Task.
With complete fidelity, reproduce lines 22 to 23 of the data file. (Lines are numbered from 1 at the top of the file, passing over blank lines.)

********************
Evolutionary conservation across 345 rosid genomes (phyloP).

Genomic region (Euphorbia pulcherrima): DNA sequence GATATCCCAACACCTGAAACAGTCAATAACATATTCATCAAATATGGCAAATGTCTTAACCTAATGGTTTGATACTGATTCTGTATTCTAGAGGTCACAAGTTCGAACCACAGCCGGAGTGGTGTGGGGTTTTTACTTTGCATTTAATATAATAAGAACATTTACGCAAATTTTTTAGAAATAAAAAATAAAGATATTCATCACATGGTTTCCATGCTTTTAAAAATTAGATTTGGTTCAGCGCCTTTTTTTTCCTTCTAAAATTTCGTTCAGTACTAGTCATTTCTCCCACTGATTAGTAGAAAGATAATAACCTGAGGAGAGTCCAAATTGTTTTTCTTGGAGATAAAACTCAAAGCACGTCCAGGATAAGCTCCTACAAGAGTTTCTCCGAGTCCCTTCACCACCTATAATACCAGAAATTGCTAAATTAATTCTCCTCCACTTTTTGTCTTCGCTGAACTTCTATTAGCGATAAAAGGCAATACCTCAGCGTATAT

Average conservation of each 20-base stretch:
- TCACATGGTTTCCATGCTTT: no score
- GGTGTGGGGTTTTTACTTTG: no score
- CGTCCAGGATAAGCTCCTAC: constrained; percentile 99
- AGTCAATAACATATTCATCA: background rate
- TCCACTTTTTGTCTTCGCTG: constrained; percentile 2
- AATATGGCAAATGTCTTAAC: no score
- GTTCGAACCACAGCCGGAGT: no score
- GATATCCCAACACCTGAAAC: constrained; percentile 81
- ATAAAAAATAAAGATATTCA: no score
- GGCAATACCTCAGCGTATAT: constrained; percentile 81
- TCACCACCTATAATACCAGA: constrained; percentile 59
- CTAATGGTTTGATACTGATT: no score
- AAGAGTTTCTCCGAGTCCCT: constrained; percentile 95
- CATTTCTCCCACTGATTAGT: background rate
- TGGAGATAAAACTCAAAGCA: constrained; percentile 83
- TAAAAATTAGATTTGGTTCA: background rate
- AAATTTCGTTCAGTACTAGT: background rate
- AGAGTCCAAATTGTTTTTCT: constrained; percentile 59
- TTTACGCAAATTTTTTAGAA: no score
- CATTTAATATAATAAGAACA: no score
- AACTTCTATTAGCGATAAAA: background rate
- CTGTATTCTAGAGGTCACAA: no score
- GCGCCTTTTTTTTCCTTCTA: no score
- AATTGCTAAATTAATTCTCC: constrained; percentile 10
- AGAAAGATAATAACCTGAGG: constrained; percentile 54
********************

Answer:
- TTTACGCAAATTTTTTAGAA: no score
- CATTTAATATAATAAGAACA: no score